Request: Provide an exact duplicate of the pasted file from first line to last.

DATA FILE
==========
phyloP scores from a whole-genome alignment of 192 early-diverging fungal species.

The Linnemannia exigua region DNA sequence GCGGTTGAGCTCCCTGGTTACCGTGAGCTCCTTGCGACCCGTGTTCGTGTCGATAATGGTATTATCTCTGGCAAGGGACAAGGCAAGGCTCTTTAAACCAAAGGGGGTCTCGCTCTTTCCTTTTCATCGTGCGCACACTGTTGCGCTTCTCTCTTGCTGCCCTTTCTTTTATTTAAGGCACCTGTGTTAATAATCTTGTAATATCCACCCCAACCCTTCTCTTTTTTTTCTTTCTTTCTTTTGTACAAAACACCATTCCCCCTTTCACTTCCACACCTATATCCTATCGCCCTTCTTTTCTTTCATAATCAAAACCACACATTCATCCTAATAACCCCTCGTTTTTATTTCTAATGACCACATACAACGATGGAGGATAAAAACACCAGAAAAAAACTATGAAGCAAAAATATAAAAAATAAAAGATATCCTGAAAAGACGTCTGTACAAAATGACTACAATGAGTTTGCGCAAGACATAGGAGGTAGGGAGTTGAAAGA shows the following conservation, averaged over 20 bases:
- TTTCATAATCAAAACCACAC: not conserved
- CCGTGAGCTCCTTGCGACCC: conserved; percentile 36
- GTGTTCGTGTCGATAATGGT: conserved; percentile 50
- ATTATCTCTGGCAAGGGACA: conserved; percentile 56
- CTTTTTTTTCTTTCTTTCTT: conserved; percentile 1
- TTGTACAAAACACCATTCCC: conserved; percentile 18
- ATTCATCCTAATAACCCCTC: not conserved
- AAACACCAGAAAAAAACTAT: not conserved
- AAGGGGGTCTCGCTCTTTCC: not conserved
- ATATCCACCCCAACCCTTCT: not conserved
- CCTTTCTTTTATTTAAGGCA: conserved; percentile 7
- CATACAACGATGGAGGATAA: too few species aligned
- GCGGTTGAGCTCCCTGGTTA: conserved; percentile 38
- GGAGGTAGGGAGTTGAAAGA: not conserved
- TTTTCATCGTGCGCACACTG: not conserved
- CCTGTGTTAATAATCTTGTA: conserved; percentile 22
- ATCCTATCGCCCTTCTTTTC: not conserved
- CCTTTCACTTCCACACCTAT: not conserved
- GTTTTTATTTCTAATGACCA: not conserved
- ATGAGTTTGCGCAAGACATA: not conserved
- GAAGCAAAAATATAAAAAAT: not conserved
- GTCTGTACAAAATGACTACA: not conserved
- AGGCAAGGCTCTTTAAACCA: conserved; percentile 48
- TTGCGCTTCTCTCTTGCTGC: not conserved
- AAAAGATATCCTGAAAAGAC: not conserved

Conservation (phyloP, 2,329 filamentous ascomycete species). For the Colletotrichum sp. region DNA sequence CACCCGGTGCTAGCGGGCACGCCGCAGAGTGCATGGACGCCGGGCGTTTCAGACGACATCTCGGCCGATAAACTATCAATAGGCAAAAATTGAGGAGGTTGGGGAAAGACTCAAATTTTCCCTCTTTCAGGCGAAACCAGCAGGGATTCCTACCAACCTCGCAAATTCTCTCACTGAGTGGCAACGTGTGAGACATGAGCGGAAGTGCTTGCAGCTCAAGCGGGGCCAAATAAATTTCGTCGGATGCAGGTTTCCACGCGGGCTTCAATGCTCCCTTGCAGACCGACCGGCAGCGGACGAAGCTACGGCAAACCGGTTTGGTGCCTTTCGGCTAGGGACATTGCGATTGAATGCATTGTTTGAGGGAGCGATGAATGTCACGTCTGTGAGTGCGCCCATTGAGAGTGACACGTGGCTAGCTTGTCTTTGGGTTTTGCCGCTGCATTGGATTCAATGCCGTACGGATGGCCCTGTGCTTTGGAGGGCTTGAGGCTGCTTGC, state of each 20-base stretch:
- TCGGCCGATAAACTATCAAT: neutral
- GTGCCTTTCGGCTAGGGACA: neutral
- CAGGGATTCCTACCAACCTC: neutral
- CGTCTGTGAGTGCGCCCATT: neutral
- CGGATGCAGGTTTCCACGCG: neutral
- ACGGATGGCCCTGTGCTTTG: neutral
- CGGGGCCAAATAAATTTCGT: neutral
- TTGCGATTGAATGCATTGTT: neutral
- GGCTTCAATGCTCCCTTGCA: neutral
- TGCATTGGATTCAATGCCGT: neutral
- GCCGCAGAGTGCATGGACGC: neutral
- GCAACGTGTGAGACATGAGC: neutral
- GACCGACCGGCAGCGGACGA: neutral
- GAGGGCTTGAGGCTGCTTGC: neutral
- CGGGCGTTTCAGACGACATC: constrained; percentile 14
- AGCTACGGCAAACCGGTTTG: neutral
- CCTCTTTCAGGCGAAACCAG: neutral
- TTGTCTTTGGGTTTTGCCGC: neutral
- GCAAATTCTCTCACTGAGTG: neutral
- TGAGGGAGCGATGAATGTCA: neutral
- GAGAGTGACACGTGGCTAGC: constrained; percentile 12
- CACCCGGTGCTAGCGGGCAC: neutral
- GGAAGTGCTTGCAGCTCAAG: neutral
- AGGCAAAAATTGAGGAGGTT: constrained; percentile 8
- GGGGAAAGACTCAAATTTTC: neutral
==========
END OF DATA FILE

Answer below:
phyloP scores from a whole-genome alignment of 192 early-diverging fungal species.

The Linnemannia exigua region DNA sequence GCGGTTGAGCTCCCTGGTTACCGTGAGCTCCTTGCGACCCGTGTTCGTGTCGATAATGGTATTATCTCTGGCAAGGGACAAGGCAAGGCTCTTTAAACCAAAGGGGGTCTCGCTCTTTCCTTTTCATCGTGCGCACACTGTTGCGCTTCTCTCTTGCTGCCCTTTCTTTTATTTAAGGCACCTGTGTTAATAATCTTGTAATATCCACCCCAACCCTTCTCTTTTTTTTCTTTCTTTCTTTTGTACAAAACACCATTCCCCCTTTCACTTCCACACCTATATCCTATCGCCCTTCTTTTCTTTCATAATCAAAACCACACATTCATCCTAATAACCCCTCGTTTTTATTTCTAATGACCACATACAACGATGGAGGATAAAAACACCAGAAAAAAACTATGAAGCAAAAATATAAAAAATAAAAGATATCCTGAAAAGACGTCTGTACAAAATGACTACAATGAGTTTGCGCAAGACATAGGAGGTAGGGAGTTGAAAGA shows the following conservation, averaged over 20 bases:
- TTTCATAATCAAAACCACAC: not conserved
- CCGTGAGCTCCTTGCGACCC: conserved; percentile 36
- GTGTTCGTGTCGATAATGGT: conserved; percentile 50
- ATTATCTCTGGCAAGGGACA: conserved; percentile 56
- CTTTTTTTTCTTTCTTTCTT: conserved; percentile 1
- TTGTACAAAACACCATTCCC: conserved; percentile 18
- ATTCATCCTAATAACCCCTC: not conserved
- AAACACCAGAAAAAAACTAT: not conserved
- AAGGGGGTCTCGCTCTTTCC: not conserved
- ATATCCACCCCAACCCTTCT: not conserved
- CCTTTCTTTTATTTAAGGCA: conserved; percentile 7
- CATACAACGATGGAGGATAA: too few species aligned
- GCGGTTGAGCTCCCTGGTTA: conserved; percentile 38
- GGAGGTAGGGAGTTGAAAGA: not conserved
- TTTTCATCGTGCGCACACTG: not conserved
- CCTGTGTTAATAATCTTGTA: conserved; percentile 22
- ATCCTATCGCCCTTCTTTTC: not conserved
- CCTTTCACTTCCACACCTAT: not conserved
- GTTTTTATTTCTAATGACCA: not conserved
- ATGAGTTTGCGCAAGACATA: not conserved
- GAAGCAAAAATATAAAAAAT: not conserved
- GTCTGTACAAAATGACTACA: not conserved
- AGGCAAGGCTCTTTAAACCA: conserved; percentile 48
- TTGCGCTTCTCTCTTGCTGC: not conserved
- AAAAGATATCCTGAAAAGAC: not conserved

Conservation (phyloP, 2,329 filamentous ascomycete species). For the Colletotrichum sp. region DNA sequence CACCCGGTGCTAGCGGGCACGCCGCAGAGTGCATGGACGCCGGGCGTTTCAGACGACATCTCGGCCGATAAACTATCAATAGGCAAAAATTGAGGAGGTTGGGGAAAGACTCAAATTTTCCCTCTTTCAGGCGAAACCAGCAGGGATTCCTACCAACCTCGCAAATTCTCTCACTGAGTGGCAACGTGTGAGACATGAGCGGAAGTGCTTGCAGCTCAAGCGGGGCCAAATAAATTTCGTCGGATGCAGGTTTCCACGCGGGCTTCAATGCTCCCTTGCAGACCGACCGGCAGCGGACGAAGCTACGGCAAACCGGTTTGGTGCCTTTCGGCTAGGGACATTGCGATTGAATGCATTGTTTGAGGGAGCGATGAATGTCACGTCTGTGAGTGCGCCCATTGAGAGTGACACGTGGCTAGCTTGTCTTTGGGTTTTGCCGCTGCATTGGATTCAATGCCGTACGGATGGCCCTGTGCTTTGGAGGGCTTGAGGCTGCTTGC, state of each 20-base stretch:
- TCGGCCGATAAACTATCAAT: neutral
- GTGCCTTTCGGCTAGGGACA: neutral
- CAGGGATTCCTACCAACCTC: neutral
- CGTCTGTGAGTGCGCCCATT: neutral
- CGGATGCAGGTTTCCACGCG: neutral
- ACGGATGGCCCTGTGCTTTG: neutral
- CGGGGCCAAATAAATTTCGT: neutral
- TTGCGATTGAATGCATTGTT: neutral
- GGCTTCAATGCTCCCTTGCA: neutral
- TGCATTGGATTCAATGCCGT: neutral
- GCCGCAGAGTGCATGGACGC: neutral
- GCAACGTGTGAGACATGAGC: neutral
- GACCGACCGGCAGCGGACGA: neutral
- GAGGGCTTGAGGCTGCTTGC: neutral
- CGGGCGTTTCAGACGACATC: constrained; percentile 14
- AGCTACGGCAAACCGGTTTG: neutral
- CCTCTTTCAGGCGAAACCAG: neutral
- TTGTCTTTGGGTTTTGCCGC: neutral
- GCAAATTCTCTCACTGAGTG: neutral
- TGAGGGAGCGATGAATGTCA: neutral
- GAGAGTGACACGTGGCTAGC: constrained; percentile 12
- CACCCGGTGCTAGCGGGCAC: neutral
- GGAAGTGCTTGCAGCTCAAG: neutral
- AGGCAAAAATTGAGGAGGTT: constrained; percentile 8
- GGGGAAAGACTCAAATTTTC: neutral